The first flight simulation add-on for Microsoft Flight Simulator X was in 2016, and PMDG promised that the company would support the new version of the simulator, which is to be released sometime in spring of this year.
The aircraft is used for commercial and private purposes.
Boeing 737 specification:
Maximum speed: up to 900 km per hour
Range: up to 7000 km
Altitude: 40,000 feet
Passenger capacity: 149
Maximum take-off weight: 70,000 Kilogram
Note: The maximum take-off weight is less when there are no passengers.
Boeing 737 Cockpit:
The Boeing 737 cockpit interface is more advanced than smaller aircraft because of more controls. However, it is not that difficult to navigate and control. That is especially if you completed the Flight Simulator lessons or if you are a pilot. The only difference between small aircraft and large aircraft is that the screens and the controls are larger. The overhead panels have lots of switches like an electrical switch, fuel feed button switch, generator switch, etc.
Controlling the aircraft:
Just like smaller aircraft, you need to know how to switch the engine on or off. Use the controller like the joystick or the arrows on the keyboard to turn the aircraft and lift the plane up or down (climb and descend). You can retract or extend the flap incrementally or fully. On the aircraft screen, you will see flap and landing gears indicator, navigation displays, primary flight displays, etc.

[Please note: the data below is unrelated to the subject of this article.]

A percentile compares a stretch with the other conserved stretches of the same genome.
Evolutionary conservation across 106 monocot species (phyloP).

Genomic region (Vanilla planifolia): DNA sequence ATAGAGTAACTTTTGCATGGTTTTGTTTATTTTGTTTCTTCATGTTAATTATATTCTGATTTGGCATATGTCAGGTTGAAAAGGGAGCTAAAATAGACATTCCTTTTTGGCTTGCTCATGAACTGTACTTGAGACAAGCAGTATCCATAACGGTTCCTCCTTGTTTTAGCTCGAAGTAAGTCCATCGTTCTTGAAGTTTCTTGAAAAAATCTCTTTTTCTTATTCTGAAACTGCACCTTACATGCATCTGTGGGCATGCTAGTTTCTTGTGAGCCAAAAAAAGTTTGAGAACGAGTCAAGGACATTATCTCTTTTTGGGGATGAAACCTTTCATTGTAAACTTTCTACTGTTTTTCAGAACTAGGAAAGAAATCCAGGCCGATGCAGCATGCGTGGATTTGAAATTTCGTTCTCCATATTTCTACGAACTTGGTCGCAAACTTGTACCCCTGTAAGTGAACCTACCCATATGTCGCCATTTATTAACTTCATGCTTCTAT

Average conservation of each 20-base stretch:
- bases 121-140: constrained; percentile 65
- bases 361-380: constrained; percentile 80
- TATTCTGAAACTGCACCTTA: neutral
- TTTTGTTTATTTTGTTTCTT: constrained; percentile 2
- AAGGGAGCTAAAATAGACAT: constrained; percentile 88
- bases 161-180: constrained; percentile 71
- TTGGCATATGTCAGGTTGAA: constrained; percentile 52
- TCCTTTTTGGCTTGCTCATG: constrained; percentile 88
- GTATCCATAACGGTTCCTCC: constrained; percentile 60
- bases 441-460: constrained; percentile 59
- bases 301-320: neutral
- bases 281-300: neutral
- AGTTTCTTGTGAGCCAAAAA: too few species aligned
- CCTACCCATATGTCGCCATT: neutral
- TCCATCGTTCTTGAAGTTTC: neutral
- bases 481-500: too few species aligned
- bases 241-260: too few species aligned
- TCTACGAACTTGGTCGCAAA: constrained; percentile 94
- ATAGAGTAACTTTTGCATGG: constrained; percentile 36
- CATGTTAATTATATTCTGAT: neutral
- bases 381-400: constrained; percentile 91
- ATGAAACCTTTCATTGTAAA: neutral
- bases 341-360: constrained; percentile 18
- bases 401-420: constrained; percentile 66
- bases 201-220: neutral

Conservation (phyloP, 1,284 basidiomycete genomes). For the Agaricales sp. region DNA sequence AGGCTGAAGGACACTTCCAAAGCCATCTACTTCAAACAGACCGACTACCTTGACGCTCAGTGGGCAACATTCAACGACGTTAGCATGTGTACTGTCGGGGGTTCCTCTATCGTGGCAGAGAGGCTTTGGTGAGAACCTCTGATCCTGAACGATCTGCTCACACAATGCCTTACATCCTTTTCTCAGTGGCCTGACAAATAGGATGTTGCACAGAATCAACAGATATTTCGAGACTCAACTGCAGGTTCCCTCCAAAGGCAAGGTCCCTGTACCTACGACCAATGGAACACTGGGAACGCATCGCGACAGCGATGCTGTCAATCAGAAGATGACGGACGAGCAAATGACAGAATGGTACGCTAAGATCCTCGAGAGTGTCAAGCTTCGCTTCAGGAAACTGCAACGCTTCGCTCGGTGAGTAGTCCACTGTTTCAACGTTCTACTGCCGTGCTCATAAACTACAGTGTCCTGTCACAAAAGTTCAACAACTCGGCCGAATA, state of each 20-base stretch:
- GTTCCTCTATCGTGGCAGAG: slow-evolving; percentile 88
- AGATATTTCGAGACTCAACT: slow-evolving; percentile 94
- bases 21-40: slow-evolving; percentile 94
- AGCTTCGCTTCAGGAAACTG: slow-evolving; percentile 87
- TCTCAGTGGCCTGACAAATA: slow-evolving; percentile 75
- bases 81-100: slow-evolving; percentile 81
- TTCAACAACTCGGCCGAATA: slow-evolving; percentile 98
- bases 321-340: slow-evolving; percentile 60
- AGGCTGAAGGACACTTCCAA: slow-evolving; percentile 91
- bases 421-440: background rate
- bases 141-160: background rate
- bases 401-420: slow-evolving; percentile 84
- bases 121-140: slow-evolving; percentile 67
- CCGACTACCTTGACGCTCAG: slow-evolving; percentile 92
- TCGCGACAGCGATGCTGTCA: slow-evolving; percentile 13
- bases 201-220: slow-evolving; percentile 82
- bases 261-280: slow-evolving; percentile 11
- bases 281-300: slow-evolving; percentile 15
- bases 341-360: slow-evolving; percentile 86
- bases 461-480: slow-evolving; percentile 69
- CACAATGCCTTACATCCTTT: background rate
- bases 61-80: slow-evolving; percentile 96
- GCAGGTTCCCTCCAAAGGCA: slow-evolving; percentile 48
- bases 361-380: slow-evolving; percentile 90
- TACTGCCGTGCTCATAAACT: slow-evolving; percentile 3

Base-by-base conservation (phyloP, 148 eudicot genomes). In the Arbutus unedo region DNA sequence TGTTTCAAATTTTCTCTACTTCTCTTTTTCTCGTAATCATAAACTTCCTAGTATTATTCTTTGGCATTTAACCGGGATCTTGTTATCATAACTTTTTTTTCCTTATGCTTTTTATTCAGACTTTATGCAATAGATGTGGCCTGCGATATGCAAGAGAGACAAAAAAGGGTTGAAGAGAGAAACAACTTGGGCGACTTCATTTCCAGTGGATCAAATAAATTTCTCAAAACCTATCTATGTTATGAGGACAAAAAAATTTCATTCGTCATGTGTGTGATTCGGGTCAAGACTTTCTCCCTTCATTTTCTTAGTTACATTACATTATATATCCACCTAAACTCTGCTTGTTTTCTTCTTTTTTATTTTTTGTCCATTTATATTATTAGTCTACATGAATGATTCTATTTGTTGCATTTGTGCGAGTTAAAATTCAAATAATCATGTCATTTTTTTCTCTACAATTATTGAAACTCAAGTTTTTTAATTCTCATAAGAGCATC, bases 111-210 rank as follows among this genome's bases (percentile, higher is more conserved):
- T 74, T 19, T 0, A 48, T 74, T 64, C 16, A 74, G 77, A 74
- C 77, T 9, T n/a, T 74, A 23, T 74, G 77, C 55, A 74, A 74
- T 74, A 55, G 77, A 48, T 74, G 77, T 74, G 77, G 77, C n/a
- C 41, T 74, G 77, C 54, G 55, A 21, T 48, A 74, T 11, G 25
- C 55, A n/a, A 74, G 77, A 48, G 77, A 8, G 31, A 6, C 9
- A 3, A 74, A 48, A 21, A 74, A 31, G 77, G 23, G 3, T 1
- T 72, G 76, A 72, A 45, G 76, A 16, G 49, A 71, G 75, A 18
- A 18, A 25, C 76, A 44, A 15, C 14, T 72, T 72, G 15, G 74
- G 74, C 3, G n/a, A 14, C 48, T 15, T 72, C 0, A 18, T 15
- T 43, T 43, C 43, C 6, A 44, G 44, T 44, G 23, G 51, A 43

The minimum runway length for this aircraft is 2000 metres. Smaller Boeing aircraft should land on a runway less than 2000 metres. A speed brake (spoiler) is needed to achieve maximum brake. For more information about runway requirements click here.
On the way for MSFS:
No explanation on what’s next for MSFS yet, other than the fact that it “will come out again next year and will add some of the greatest planes that we can imagine,” PMDG head of the product engineering and simulation team Chris Lammers told CVG. Other airlines were highlighted as well, and more details on this will likely arrive when we get closer to the December 11 date.
The airshow in Japan will be even busier as PMDG also just announced a new long-term license partner: Aussie firm SimWorks. This means the long-awaited Airbus A380 for MSFS is coming, even though the game itself has been delayed several times over the last few years.
Some other developers, however, unveiled plans for new aircraft and ground simulations. In the picture below, you can see a mockup of the Supermarine Spitfire P39A “Pantechnik” jet trainer in flight. It will be released by Fokker and published by Aces’n’Dogs.
Aces’n’Dogs are promising great looking graphics, realistic handling and realistic gameplay. Fokker also made a slew of information available about their upcoming football sim, featuring live gameplay events.
But before we even take a look at new 3D aircraft models, take a look at the Apple preview of the Oculus Rift virtual reality headset.